While more studies are needed to understand the precise mechanisms of ashwagandha on mental health issues like depression, it’s another promising area.
Boost Brain Function
Lab studies suggest that ashwagandha can enhance cognitive function by promoting neuronal growth. It may even protect neurons from oxidative stress, but more research is needed to confirm the effect in humans.
One study found that after 14 days of taking ashwagandha, reaction times significantly improved across almost all tests.
Ashwagandha has anti-inflammatory properties that may help to lower inflammation and fight infection. Withaferin A (WA) is a natural compound from Withania somnifera and could be a promising anti-cancer and anti-inflammatory compound. Early studies suggest that it can suppress inflammatory diseases in diabetes, obesity, and cystic fibrosis.
Improve Sexual Function in Women
Ashwagandha benefits for females may surprise you. As a herb known for its ability to reduce stress and make you feel calmer, it may also increase blood flow and sexual function. One pilot study shows that ashwagandha root extract improves sexual dysfunction in women.
Increase Sleep Quality
Ashwagandha may help you sleep better due to the way it soothes stress. There are several compounds in ashwagandha that may be responsible for its sleep-inducing effects. As stress can lead to poor sleep, ashwagandha may promote sleep by helping the body to manage stress. One study found that ashwagandha root extract improves sleep quality in patients with insomnia.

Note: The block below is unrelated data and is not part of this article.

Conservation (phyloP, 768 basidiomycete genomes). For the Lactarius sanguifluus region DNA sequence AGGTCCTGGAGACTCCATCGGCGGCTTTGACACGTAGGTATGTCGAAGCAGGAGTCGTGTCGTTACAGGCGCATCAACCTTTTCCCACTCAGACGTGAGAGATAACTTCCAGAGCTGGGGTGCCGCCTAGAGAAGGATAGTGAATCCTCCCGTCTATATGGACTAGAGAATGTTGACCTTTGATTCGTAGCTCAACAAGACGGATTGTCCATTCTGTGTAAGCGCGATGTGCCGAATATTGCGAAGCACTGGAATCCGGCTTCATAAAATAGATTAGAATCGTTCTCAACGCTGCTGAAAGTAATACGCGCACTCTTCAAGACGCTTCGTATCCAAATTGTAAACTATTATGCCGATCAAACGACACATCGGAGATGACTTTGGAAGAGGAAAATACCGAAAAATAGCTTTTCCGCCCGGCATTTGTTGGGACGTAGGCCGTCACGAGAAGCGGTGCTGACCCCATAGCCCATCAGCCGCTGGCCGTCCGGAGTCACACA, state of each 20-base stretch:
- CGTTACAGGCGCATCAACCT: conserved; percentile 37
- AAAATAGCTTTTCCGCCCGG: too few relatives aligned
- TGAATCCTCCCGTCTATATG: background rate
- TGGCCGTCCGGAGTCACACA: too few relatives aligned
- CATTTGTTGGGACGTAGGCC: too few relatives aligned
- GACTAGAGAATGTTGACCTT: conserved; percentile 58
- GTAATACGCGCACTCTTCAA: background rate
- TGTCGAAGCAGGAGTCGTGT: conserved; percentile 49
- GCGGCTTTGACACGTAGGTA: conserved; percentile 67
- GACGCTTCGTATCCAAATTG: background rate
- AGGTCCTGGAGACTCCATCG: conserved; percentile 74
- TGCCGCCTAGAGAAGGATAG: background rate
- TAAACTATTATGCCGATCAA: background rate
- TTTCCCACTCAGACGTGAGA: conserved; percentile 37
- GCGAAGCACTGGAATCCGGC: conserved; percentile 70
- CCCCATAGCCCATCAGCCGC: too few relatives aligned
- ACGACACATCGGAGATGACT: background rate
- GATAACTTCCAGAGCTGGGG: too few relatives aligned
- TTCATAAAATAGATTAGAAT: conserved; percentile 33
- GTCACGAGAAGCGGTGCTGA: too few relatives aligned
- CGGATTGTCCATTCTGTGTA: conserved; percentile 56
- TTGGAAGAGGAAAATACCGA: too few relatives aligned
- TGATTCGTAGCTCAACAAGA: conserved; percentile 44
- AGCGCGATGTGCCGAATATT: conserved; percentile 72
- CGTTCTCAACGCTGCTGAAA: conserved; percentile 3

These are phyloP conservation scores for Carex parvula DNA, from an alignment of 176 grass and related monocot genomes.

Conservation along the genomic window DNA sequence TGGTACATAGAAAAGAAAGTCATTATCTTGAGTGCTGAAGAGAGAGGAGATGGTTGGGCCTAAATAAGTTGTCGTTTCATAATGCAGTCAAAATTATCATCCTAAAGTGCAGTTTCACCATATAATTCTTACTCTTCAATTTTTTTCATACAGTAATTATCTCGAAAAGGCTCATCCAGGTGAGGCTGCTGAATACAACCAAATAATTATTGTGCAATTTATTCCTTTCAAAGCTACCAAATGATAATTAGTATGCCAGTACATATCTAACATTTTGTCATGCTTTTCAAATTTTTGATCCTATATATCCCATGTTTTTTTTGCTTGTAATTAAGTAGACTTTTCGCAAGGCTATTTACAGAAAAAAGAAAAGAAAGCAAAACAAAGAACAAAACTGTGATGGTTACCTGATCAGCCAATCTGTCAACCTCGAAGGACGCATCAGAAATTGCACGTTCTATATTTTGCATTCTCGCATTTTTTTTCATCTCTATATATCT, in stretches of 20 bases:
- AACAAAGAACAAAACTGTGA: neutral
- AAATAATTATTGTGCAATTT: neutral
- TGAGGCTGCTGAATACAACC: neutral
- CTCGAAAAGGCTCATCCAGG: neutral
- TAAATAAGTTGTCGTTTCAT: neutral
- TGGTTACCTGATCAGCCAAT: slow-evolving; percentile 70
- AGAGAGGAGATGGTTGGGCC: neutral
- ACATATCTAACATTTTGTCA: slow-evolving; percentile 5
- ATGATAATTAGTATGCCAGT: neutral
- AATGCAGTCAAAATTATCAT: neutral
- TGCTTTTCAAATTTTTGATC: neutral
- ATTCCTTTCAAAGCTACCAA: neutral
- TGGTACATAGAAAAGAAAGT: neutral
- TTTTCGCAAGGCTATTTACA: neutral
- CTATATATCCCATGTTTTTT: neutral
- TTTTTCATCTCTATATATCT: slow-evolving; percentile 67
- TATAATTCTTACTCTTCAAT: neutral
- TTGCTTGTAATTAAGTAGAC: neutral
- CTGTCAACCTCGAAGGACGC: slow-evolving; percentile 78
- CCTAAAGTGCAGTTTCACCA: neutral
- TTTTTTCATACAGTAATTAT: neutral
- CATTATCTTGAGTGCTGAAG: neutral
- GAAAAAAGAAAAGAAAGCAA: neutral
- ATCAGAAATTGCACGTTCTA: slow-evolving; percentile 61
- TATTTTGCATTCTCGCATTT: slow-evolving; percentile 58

Ashwagandha Side Effects
Ashwagandha is usually well-tolerated by most people in typical dosages. But like any supplements or herbs, some mild to moderate side effects occur during clinical studies, including:
- Stomach upset
In very rare cases, some users report:
- Allergic reaction
- Liver injury
- Rapid heartbeat
Taking large amounts of ashwagandha may lead to stomach upset, diarrhea, vomiting, and nausea. While ashwagandha is considered safe, certain individuals should be careful, including:
- Anyone with kidney problems
- Those taking thyroid medication or anti-diabetic drugs
- If you have gastrointestinal issues
Ashwagandha is also part of the nightshade family. So, if you follow a diet that eliminates nightshade foods (tomatoes, peppers, potatoes, etc.), it’s best to avoid ashwagandha altogether. Think of it as a distant cousin to peppers and tomatoes.
If you’re considering adding any supplement to your routine, it’s important to consult your doctor, especially if you are taking medication. Not enough research is available on ashwagandha for pregnant or breastfeeding women, so it’s best to avoid it.
Do I Take Ashwagandha in the Morning or Night?
You might be wondering when is the best time to take ashwagandha. Well, the best time of day to take ashwagandha depends on a few things. The reason why you’re taking will influence when to take it. You can take ashwagandha at night and during the day. The right time will depend on your personal preferences and how you tolerate the herb.
When to Take Ashwagandha for Sleep